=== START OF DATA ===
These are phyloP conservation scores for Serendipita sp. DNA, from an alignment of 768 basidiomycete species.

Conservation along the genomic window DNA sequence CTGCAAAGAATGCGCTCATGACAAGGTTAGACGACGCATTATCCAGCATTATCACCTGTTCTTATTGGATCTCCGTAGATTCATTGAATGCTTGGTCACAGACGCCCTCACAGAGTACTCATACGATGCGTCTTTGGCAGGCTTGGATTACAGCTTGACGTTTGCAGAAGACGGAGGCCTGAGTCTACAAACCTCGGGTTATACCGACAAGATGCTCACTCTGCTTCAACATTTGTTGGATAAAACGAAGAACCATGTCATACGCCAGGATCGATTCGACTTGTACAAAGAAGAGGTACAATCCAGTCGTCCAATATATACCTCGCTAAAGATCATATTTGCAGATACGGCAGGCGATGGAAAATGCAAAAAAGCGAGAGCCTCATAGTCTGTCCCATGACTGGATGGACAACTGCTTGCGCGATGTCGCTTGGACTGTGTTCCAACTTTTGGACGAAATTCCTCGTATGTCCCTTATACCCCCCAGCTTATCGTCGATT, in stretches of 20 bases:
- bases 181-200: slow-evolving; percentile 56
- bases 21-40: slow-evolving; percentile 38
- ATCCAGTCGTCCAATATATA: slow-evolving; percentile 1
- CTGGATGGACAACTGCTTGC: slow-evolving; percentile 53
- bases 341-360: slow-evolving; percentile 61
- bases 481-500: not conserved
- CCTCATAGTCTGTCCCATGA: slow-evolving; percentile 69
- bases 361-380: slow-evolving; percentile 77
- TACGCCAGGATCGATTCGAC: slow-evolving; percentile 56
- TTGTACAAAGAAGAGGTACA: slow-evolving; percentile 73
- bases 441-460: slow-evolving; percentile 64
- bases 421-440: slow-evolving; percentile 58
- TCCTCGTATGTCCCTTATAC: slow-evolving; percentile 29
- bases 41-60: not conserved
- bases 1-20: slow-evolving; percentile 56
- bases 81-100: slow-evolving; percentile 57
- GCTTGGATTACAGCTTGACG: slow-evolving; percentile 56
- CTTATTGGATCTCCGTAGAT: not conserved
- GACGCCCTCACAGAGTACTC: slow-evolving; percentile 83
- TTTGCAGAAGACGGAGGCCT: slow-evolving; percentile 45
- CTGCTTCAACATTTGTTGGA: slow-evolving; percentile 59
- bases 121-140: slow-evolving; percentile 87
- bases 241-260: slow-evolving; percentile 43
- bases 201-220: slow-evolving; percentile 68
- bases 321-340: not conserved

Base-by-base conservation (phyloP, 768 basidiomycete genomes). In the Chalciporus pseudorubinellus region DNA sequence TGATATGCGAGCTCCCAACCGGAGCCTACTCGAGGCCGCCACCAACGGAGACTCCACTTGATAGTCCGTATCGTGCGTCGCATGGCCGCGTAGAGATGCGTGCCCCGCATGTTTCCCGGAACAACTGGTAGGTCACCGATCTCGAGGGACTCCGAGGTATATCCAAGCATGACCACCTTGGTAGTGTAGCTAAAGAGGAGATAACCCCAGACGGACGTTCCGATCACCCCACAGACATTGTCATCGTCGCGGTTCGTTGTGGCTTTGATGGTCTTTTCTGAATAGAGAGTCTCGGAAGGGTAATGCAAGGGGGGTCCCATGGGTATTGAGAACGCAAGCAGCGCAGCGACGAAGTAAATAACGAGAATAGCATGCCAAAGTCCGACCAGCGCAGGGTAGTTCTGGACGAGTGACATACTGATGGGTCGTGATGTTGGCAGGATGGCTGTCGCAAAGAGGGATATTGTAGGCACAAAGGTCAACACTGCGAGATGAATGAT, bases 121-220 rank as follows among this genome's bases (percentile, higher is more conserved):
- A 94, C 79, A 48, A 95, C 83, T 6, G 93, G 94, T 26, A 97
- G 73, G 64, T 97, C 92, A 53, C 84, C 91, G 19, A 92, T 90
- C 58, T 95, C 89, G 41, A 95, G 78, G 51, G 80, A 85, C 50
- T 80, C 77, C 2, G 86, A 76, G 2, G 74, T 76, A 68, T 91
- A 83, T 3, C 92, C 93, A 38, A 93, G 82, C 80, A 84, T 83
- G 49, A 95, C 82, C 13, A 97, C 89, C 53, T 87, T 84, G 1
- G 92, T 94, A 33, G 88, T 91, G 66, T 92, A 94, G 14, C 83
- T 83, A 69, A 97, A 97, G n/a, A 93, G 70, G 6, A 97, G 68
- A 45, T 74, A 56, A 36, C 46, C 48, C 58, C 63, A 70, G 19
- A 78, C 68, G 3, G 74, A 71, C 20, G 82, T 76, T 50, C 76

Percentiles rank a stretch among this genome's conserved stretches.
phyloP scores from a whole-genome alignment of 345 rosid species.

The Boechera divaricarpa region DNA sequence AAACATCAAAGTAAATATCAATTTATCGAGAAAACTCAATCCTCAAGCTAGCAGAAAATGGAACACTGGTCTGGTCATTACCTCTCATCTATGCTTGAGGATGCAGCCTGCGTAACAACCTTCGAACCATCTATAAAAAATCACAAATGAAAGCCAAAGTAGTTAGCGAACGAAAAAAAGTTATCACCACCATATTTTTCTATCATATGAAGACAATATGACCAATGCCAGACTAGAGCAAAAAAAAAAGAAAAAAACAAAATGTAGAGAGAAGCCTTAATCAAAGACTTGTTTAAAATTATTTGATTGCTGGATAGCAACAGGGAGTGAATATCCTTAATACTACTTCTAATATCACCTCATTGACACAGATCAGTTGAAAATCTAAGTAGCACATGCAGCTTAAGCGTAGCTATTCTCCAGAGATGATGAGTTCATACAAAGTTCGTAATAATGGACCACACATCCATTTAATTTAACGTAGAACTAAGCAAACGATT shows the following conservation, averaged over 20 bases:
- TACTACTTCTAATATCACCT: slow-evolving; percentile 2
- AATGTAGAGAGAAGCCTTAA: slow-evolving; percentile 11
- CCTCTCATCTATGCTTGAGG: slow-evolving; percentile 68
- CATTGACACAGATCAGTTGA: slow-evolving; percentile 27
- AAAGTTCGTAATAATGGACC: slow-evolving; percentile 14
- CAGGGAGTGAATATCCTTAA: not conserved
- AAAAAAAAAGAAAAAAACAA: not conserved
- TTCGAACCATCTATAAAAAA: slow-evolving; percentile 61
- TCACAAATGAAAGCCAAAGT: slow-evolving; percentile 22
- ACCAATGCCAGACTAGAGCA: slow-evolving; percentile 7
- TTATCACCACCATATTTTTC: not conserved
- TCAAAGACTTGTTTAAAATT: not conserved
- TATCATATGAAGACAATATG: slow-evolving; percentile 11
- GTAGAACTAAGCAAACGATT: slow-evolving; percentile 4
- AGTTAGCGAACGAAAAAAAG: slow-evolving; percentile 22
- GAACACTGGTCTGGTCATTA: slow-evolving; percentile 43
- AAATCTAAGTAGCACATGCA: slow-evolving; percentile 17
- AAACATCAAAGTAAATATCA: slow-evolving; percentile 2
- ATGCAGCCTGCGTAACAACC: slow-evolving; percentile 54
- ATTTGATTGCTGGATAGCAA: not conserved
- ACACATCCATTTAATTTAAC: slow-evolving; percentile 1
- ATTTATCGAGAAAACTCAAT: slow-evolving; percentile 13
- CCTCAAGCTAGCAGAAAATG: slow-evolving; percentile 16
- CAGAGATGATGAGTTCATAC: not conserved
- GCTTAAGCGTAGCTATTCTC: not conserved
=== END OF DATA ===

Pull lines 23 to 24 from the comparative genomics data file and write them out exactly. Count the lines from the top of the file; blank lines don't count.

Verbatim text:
- CTGCTTCAACATTTGTTGGA: slow-evolving; percentile 59
- bases 121-140: slow-evolving; percentile 87